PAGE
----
I told you this picture would be back! As you know, I focus on writing about happiness on this blog. In general, I try to focus on three big ideas: financial security/frugality, health, and personal relationships. As you can probably guess from the title, this post is about the first of these. You might recall that I recently wrote an article about how I think it is a good idea to max out a Roth IRA before you turn 30. I also wrote an article back in August where I said that I wanted to max out my IRA by tax day this year (just fyi, the maximum annual contribution is $5500 right now). Well I put the final $500 into my IRA this month, officially maxing it out for the 2013 tax year.
I’m pretty pumped up about this. When I was about 22-23 I told myself that I would have an IRA started by 25. That didn’t happen. I ended up opening one late in 2012 when I was 27. I didn’t put that much into it that year, but I made it a serious goal to contribute the full $5500 in 2013. Here’s the breakdown of how much I contributed each month:
This is you giving money to your future self.
Financial security ranks in my top three for long-term happiness (the other two are personal relationships and health). Simply put, it’s hard to enjoy life if you are constantly worrying about how to make ends meet.
To that end, this post is about an easy way that you can give your future self a small financial security blanket (see what I did there… SECURITY blanket… like stocks and bonds… I know I’m terrible).
There are a million posts on a million blogs about why you should be saving for retirement. And just FYI, they’re all right. You SHOULD be saving for retirement unless you’re already retired (or have a ton of bad debt).
In this post I’ll point out the hypothetical future gains of maxing out a Roth IRA just once before you turn 30. Since the max annual contribution in 2013 is $5500 if you’re under 50, that’s the number I’ll be using today.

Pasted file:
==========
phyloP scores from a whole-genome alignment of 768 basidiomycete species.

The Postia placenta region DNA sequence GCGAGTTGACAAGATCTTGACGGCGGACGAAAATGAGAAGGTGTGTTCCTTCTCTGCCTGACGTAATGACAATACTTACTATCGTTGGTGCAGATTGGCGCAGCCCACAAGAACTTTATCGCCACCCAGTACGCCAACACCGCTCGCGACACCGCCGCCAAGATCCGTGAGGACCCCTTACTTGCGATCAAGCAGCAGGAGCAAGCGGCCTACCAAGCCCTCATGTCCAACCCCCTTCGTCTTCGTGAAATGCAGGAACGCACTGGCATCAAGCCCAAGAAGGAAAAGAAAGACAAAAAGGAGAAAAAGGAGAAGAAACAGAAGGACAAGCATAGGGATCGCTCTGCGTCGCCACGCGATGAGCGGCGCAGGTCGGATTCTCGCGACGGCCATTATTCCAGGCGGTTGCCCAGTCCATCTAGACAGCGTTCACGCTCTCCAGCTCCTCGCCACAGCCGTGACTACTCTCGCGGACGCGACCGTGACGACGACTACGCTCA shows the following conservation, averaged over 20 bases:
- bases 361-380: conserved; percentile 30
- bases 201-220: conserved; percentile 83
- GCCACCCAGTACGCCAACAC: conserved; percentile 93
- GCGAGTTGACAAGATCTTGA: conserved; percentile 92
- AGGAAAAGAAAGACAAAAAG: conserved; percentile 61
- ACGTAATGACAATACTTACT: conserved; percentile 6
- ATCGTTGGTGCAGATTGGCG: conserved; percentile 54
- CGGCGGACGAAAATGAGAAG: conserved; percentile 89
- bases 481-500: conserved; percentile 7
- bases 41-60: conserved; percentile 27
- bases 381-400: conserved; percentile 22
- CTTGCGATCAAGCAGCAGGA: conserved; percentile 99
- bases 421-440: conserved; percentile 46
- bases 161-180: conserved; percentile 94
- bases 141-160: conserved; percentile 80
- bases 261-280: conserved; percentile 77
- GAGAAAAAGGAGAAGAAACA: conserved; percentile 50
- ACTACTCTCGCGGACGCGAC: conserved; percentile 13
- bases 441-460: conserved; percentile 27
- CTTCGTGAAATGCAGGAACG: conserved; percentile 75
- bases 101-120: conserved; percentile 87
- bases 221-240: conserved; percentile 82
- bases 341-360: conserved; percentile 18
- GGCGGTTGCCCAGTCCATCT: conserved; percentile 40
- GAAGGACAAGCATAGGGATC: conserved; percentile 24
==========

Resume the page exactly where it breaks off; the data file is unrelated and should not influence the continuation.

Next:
I decided to go with a Roth in this example because it makes the gains simpler to wrap your head around. You don’t have to figure out how much it will be post-tax because it’s already post-tax.
The bike fleet at our apartment.
Time for a new post in the challenge series. I’ve been letting you guys off the hook recently on the challenges, and I’ve decided that needs to change.
Just do it. Free and easy.
Just so you know, I don’t just challenge you guys to do things and not do them myself. You can find the original challenge here. Here’s how I fared in the kindness challenge:
Remember writing like this?
This is the second post in the Challenge series. Here’s the first one. The rules are 1) I will only challenge you to do something if I think it will make you happier, and 2) I will never challenge you to do something illegal (so don’t interpret it that way). So here is the challenge: I challenge you to commit a random act of kindness for a random stranger every day this week.
OK, guys. This is the first of many challenges I will issue to you on this blog. Some will be short and sweet, others long and hard (that’s what she said). Here are some ground rules. First, I will only issue a challenge if I think that completing it will make you happier. Second, I will never challenge you to do something illegal (so don’t interpret it that way). That’s pretty much it. Without further ado, here is the first challenge: today I challenge you to high-five a complete stranger.